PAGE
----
Chip Colvill: I can’t verify this $40 million number but I can say 811 Louisiana is a great building in an excellent location in the heart of the CBD. It has an efficient floor plate, excellent parking, tunnel retail, etc. so from an ownership perspective the risk of these renovations were mitigated due to the solid position 811 Louisiana has in the market. On top of these renovations ownership has constructed some spec suites in the building that are seeing excellent demand. Our 811 Louisiana leasing team always see consistent new tenant activity, so ownership clearly made a sound investment in renovating this building, which remains today as one of Mr. Gerald Hines’ proudest achievements as being part of the One and Two Shell Plaza original office development.
Realty News Report: Louisiana Street was such an incredible hotbed for skyscraper construction in the 1980s. Why did Louisiana Street originally become such an important office address?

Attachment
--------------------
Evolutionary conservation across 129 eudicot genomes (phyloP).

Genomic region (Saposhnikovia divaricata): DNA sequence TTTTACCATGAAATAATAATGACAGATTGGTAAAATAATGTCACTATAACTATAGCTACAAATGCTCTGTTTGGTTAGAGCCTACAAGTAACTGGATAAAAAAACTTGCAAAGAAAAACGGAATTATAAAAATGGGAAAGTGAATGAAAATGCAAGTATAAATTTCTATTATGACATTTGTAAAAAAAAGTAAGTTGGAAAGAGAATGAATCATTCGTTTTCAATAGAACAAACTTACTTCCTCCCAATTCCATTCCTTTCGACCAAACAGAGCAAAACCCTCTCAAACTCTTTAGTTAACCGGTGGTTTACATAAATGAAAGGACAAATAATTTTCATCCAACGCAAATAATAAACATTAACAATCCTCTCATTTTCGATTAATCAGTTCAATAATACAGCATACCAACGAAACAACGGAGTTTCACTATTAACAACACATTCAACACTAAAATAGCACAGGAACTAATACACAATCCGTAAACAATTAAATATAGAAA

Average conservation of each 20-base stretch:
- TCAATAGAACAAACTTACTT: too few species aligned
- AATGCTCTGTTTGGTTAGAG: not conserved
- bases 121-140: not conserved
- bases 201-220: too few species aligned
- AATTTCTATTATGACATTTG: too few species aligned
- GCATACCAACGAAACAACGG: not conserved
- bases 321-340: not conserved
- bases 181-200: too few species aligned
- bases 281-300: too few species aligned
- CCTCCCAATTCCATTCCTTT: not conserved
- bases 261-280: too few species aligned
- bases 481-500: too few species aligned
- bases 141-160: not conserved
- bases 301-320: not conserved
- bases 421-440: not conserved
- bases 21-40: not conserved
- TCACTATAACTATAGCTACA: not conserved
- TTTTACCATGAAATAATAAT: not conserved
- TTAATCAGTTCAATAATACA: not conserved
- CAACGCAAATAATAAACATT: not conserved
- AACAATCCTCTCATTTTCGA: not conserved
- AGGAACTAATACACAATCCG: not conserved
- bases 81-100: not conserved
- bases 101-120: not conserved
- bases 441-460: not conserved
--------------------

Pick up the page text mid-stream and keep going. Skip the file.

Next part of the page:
Chip Colvill: I would have to say access was the immediate driver since Louisiana feeds out to I-45 to the north and Highway 59 to the south. Plus it is further west in the CBD so prominence was assured on the skyline. To this day, the buildings along Louisiana continue to see high demand but other areas like the northern district (near Market Square) and the Discovery Green area are seeing great demand as well as tenant preferences have migrated to those areas as well. Street level amenities are more important now to today’s office tenants.
Realty News Report: Midway is planning the CityCentre 6 office building on the west side. With the office market still in recovery, is it going to be difficult to lease it? Or is it just another chapter in the flight-to-quality trend?
Chip Colvill: We are seeing strong lead prospective tenant activity at CityCentre 6. CityCentre remains a top project in the entire city of Houston due to the highly amenitized, mixed-use environment and excellent access at I-10 and Beltway 8. CityCentre 6 will be developed despite tough market conditions as tenants continue to look for this type of office product and heavy amenity environment.